More than a dozen years later, Carlson’s confidentiality agreement had expired, and she could speak out. “I don’t think you could write what I think of Koch. You’re just collateral damage. It’s just money for them, and they never have enough.” Pressed about whether it was fair to pin the blame on the Kochs themselves, rather than on lower- level executives she dealt with, she retorted, “Charles Koch owns the refinery.” She went on, “And they want less regulations? Can you imagine? What they want is things that benefit them. They never cut into their profits. I hear they’re backing a lot of people politically, and I bet it’s all about getting rid of regulations,” she said. “But those regulations are for safety. It’s not to make your workers rich; it’s so they don’t die.”
Carlson’s case was just one of many targeting Koch Industries’ corporate conduct in the decades after Charles took over the company. The company was expanding at a breathtaking rate into a global conglomerate with vast chemical, manufacturing, energy, trading, and refining interests. But growing at an equally astonishing pace were its legal conflicts. Rather than making peace with the government overseers who frustrated his libertarian ideals, Charles declared war. As he portrayed it, his defiance was a stand for high principle. In 1978, for instance, he wrote an impassioned call to arms to other businessmen in the Libertarian Review, arguing, “We should not cave in the moment a regulator sets foot on our doorstep . . . Do not cooperate voluntarily; instead, resist wherever and to whatever extent you legally can. And do so in the name of justice.”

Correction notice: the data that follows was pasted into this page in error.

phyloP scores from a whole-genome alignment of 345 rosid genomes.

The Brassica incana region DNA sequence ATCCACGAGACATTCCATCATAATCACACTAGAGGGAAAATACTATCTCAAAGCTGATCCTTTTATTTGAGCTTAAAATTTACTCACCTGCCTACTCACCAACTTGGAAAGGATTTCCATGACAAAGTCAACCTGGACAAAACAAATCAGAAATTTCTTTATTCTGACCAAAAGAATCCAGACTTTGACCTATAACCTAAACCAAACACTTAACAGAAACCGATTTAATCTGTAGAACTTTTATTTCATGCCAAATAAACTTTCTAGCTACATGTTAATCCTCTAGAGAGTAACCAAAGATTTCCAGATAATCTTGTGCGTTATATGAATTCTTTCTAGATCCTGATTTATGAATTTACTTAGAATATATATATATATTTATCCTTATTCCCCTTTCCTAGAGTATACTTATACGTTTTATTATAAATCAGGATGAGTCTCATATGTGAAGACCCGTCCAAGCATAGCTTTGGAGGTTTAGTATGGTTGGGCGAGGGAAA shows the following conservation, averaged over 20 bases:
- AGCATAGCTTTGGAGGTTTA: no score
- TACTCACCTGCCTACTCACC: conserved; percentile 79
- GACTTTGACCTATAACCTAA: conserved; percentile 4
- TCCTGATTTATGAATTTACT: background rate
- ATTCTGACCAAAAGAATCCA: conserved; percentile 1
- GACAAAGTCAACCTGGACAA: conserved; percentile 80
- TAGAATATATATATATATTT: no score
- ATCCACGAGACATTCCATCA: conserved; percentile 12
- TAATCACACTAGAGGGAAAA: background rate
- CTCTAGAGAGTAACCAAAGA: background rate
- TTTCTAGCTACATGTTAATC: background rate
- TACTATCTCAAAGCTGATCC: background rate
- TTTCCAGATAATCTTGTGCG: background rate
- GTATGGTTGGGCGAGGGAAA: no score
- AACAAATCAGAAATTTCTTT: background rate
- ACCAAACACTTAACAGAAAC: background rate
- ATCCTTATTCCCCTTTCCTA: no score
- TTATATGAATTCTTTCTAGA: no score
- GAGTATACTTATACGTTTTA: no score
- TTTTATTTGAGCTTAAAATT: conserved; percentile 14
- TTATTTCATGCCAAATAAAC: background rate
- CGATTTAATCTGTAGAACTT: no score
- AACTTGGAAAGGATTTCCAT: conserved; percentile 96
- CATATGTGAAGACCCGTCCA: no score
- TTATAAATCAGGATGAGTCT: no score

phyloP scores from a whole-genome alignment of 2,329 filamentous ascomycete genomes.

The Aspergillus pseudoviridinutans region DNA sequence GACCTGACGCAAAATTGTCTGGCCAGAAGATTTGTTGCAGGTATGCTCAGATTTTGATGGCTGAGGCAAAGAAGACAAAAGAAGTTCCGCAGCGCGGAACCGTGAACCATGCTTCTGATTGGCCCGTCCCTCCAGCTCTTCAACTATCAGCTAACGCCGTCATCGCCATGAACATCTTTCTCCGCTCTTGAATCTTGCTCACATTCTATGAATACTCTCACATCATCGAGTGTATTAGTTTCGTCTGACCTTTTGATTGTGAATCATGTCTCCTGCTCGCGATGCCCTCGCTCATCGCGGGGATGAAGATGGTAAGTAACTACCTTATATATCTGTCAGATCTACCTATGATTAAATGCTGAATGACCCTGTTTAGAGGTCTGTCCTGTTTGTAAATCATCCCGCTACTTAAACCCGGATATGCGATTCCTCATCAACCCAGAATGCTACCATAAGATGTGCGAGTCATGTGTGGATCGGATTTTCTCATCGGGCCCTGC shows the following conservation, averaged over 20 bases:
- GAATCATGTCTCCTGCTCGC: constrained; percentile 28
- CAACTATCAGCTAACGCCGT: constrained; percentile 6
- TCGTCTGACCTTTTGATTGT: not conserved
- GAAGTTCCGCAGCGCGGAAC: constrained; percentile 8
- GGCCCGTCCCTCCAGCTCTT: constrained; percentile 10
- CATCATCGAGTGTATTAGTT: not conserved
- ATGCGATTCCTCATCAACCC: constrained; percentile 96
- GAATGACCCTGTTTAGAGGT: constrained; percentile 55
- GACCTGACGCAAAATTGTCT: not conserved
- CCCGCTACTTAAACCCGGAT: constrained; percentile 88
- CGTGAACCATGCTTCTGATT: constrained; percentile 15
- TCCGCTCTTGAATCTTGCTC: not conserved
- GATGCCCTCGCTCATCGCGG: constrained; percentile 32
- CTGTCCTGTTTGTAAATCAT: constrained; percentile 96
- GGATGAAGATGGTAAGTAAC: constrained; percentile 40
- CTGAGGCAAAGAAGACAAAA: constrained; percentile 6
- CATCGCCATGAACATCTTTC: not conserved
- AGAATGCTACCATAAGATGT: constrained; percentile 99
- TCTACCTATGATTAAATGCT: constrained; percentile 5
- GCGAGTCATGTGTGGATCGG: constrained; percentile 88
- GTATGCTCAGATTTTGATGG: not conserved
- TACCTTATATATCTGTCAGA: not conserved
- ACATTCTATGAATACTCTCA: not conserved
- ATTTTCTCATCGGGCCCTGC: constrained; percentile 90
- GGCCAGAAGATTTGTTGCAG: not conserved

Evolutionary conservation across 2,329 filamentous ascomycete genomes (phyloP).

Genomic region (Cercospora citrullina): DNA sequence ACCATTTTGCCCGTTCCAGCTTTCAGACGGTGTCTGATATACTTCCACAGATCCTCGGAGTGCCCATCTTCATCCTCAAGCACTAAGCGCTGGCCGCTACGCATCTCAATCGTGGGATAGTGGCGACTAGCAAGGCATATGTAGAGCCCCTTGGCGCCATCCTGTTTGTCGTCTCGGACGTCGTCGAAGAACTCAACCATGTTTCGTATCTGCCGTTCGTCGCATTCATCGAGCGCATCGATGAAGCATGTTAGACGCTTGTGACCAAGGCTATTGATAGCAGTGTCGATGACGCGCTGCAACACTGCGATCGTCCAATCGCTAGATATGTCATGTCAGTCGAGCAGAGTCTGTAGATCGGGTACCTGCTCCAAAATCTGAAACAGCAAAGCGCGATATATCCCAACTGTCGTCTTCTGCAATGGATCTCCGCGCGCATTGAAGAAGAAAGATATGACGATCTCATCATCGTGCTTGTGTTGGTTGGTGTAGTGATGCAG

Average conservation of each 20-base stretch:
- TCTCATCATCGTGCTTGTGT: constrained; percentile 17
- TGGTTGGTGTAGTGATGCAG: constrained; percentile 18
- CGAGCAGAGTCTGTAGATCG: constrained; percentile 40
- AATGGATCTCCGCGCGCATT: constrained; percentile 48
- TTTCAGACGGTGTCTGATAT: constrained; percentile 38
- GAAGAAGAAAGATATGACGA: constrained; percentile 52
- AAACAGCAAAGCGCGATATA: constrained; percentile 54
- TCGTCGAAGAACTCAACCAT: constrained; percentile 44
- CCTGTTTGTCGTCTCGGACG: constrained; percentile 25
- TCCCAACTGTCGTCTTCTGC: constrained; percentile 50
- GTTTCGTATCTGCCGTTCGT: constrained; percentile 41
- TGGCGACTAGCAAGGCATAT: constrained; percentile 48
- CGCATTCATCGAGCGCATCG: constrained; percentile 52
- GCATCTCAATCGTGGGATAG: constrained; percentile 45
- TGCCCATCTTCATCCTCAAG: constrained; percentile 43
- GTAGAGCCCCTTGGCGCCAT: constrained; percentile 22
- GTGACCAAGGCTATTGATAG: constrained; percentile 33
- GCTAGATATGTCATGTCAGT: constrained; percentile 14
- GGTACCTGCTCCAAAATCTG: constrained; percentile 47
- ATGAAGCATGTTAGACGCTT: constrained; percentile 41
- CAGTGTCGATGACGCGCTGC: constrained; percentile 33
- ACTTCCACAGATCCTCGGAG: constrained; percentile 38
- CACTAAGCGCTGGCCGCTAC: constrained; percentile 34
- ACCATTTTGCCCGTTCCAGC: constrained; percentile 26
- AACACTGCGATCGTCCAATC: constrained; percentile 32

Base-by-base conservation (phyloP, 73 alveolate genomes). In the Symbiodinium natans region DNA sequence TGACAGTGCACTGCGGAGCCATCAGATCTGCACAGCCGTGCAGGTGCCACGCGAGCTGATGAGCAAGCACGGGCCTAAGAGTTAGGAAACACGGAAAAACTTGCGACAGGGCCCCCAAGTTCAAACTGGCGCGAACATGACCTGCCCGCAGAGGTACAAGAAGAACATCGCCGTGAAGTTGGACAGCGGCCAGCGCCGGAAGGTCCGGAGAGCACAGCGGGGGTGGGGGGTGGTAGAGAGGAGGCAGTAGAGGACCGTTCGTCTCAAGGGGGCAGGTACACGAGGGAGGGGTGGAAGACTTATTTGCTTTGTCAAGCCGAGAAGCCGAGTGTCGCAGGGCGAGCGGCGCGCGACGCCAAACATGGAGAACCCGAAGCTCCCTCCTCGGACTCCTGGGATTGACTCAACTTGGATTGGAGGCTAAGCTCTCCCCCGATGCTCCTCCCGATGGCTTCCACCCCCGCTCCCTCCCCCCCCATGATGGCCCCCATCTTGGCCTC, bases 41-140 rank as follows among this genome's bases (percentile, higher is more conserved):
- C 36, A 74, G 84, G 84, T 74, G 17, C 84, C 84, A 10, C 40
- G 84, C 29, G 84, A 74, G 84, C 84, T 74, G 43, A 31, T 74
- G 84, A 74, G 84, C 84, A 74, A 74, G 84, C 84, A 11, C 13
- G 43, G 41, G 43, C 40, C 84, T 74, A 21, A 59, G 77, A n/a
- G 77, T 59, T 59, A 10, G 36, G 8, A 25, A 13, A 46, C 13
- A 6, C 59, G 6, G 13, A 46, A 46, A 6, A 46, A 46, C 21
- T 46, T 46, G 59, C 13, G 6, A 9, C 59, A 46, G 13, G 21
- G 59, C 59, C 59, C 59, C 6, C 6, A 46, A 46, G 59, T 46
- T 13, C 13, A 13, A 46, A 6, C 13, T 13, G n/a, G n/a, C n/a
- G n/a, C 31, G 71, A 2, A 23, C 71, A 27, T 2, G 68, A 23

It’s difficult to disentangle Charles’s philosophical opposition to regulations from his financial interest in avoiding them. As he described it, he was trying to “unceasingly advance the cause of liberty” in the face of “arrogant, intrusive, totalitarian laws.” Critics such as Thomas Frank, the author of What’s the Matter with Kansas? who grew up in Kansas watching the Kochs, saw it quite differently. “Libertarianism is supposed to be all about principles, but what it’s really about is political expedience. It’s basically a corporate front, masked as a philosophy.” What is indisputable is that whatever the motivations were, in the quarter century between 1980 and 2005, under Charles Koch’s leadership, his company developed a stunning record of corporate malfeasance.